Oh and if you were upset that you only have the wine bar at Cork, and the wine bar at Posto, there will be another wine bar at 14th and Church (stone's throw from Posto) called "Cork and Fork." Yeah, that's right, Cork will have their wine bar and a market, and then a completely different company will have a place called Cork and Fork just blocks from Cork.

Are we confused yet?

Don't worry, if you are still worried there aren't enough bars on 14th, just wait for Local 14, the latest iteration of Local 16. Also keep your eyes peeled for Local 11, you guessed it, on 11th Street. Maybe they can compete with "Stab You Next Tuesday," now featured at Wonderland Ballroom at 11th and Kenyon.

Oh, and if that's still not enough wine bars, lookout for Dickson Wine Bar over near Nellie's and DC9 at 9th and U.

I'm not questioning that economic development is a Good Thing(TM) for Logan Circle. However, I am left wondering how many of the SAME EXACT THING the area can sustain. We've got about 15 furniture stores, most of which are going to sell things in the obscenely expensive price range. $500 for a kitchen chair? Sold. It's like that bizarre furniture store in Ballston Mall that wants $5k for a crappy diner booth style kitchen table. No one ever shops in that store, it doesn't even have a real sign, but it's been there for years. Something isn't right. Like those stores that just sell knives. Creepy.

And what else? Well, we're packing all sorts of things into an area full of people who whine about said things, and an ANC area that's filled with people who love drama. Sprinkle in a little bit of the "14th Street Arts Overlay District" and you've got a situation ripe for dissent. We might have outright protests. And if not protests, at least more roving gangs of youths robbing and beating store owners.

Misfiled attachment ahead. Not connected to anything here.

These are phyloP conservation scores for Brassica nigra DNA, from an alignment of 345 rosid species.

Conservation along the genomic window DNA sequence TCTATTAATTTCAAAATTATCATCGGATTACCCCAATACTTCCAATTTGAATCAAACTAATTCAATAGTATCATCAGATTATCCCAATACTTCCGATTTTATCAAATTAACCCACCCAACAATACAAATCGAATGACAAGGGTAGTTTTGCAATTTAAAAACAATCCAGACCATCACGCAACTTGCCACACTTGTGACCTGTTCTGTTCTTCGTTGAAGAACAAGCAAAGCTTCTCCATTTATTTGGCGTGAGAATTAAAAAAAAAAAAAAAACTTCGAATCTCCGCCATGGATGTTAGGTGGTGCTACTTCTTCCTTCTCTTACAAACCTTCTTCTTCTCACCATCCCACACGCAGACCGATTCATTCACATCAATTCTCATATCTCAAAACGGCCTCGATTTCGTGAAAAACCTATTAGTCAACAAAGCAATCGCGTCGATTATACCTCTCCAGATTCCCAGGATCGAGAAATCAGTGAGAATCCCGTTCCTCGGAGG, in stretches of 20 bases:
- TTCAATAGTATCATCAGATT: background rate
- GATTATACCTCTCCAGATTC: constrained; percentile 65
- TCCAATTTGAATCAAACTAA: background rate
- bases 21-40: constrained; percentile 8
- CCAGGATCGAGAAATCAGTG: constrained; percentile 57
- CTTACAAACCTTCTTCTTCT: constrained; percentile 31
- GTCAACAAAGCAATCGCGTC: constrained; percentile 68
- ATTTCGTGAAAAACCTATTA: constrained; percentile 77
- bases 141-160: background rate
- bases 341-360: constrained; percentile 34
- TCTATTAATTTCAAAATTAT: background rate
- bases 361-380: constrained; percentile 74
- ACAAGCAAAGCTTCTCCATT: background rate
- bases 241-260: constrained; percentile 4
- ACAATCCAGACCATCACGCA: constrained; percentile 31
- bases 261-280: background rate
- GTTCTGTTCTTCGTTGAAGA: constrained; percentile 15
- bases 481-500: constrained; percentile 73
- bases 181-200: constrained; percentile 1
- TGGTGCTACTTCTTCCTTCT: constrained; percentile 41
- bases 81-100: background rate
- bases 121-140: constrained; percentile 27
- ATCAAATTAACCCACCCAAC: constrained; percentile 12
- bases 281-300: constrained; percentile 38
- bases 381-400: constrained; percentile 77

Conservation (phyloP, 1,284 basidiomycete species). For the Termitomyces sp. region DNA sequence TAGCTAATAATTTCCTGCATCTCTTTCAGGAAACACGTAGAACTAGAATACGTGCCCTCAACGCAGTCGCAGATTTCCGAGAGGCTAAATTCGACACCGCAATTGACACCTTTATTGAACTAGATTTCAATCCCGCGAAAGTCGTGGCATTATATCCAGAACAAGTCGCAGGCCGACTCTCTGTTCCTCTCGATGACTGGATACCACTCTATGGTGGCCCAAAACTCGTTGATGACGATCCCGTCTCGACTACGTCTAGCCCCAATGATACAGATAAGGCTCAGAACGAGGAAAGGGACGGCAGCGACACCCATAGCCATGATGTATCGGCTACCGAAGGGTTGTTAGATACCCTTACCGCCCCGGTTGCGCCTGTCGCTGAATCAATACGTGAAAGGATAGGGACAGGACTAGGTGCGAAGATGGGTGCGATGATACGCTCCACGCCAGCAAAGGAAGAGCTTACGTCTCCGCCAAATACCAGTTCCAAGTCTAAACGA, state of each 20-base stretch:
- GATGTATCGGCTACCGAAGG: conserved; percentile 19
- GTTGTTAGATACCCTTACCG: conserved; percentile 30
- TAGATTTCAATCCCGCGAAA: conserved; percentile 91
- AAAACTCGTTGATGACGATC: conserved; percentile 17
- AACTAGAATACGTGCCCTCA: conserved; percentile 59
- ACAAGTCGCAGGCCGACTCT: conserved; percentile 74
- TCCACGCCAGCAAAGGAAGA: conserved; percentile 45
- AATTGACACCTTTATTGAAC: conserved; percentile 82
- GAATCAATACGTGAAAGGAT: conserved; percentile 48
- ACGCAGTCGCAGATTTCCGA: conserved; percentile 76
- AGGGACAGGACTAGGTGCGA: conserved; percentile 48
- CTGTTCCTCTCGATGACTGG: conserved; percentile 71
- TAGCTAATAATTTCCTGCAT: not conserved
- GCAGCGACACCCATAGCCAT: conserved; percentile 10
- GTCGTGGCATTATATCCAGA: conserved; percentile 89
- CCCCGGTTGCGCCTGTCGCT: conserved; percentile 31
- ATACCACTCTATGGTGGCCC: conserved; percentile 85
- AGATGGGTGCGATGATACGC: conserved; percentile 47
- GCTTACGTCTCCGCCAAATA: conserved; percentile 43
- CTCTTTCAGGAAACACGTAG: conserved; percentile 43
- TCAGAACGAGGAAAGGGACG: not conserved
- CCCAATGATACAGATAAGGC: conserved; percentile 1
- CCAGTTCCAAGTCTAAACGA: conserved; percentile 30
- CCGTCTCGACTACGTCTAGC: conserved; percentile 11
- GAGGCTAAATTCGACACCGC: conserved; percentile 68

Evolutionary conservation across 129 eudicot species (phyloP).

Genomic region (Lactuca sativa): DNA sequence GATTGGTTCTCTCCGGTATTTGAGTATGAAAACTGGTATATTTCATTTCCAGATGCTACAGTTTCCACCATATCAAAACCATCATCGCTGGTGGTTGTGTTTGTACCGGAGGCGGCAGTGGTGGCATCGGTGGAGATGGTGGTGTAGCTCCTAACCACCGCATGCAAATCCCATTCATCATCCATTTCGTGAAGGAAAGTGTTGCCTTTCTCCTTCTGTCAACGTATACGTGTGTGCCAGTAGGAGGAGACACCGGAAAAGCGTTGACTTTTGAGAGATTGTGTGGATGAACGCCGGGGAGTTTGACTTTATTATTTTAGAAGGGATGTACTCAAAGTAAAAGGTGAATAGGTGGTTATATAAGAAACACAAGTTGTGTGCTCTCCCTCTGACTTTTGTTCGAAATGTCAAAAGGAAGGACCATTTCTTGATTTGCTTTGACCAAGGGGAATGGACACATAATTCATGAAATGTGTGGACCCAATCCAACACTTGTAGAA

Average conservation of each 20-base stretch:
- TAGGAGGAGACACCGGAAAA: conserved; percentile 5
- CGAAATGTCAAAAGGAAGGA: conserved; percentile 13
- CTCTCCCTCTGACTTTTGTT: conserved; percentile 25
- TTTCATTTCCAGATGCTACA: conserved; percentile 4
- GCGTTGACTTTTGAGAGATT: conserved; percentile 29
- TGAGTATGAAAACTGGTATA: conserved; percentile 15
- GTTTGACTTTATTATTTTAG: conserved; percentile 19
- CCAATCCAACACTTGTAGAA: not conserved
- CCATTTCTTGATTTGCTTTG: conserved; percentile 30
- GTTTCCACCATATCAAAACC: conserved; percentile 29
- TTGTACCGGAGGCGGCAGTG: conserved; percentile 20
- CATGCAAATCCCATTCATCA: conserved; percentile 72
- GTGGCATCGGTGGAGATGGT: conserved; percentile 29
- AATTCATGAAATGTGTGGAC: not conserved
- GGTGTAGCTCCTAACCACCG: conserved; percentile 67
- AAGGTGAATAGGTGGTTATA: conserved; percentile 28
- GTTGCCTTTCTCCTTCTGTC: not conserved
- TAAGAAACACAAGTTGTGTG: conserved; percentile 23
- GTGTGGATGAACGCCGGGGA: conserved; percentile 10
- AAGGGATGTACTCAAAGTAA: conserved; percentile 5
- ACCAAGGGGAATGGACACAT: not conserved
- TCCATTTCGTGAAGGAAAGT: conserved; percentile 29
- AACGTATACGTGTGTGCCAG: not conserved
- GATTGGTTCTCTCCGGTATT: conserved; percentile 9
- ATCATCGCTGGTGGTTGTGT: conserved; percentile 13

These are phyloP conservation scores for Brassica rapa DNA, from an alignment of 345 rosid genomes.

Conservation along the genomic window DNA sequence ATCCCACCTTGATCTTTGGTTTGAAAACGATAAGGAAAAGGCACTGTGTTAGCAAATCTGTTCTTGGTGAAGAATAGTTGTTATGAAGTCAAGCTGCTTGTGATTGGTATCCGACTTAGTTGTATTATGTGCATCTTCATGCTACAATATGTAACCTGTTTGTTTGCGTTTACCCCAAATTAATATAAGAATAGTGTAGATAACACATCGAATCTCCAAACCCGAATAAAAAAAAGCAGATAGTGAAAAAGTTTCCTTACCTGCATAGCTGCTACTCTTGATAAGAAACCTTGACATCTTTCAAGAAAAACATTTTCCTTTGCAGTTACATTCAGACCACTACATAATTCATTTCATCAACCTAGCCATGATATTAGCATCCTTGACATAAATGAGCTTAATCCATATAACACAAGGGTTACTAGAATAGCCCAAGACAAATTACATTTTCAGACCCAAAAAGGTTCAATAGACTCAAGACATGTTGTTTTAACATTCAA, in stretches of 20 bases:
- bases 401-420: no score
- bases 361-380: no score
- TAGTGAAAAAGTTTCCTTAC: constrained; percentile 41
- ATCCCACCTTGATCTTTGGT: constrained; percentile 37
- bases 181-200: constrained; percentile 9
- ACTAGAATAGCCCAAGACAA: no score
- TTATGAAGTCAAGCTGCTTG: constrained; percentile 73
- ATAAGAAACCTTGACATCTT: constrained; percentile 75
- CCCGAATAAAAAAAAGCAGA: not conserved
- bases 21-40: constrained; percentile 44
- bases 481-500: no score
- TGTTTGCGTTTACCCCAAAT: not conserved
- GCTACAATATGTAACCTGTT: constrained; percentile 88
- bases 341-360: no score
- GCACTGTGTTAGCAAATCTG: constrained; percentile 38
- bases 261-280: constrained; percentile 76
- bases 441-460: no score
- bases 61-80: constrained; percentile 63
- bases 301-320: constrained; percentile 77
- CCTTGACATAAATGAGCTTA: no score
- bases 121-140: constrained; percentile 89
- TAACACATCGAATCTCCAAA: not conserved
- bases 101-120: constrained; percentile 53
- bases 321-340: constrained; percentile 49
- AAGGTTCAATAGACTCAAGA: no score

In fact, it's amusing to even have something called the 14th Street Arts District. You've got Studio Theatre. That's about it. Source installed itself up by Manny and Olga's, but that's it. Nothing in between, unless you count the ANC drama and the crime in the public housing as "theatre." Studio prides itself on owning the redevelopment of 14th, but I don't recall them being experts in expensive furniture. (Save me the speech on the history of 14th Street. Tell me what you've done recently.)

It's now the 14th Street Wine and Furniture District. In fact, moving forward, there should be non-binding regulation that no more than 25% of storefronts be anything other than wine bars or furniture stores. We'll allow home good stores as well, so Home Rule, Go Mama Go, Garden District, and Logan Hardware are OK for now. Pitango Gelato and the ACKC Chocolate Bar can stay, those are very trendy. Bookstores and coffeeshops are non-starters (e.g. vaporware coffeeshop above Miss Pixie's). Moderately priced eating establishments are also relics of a time when businesses catered to 'the other half.'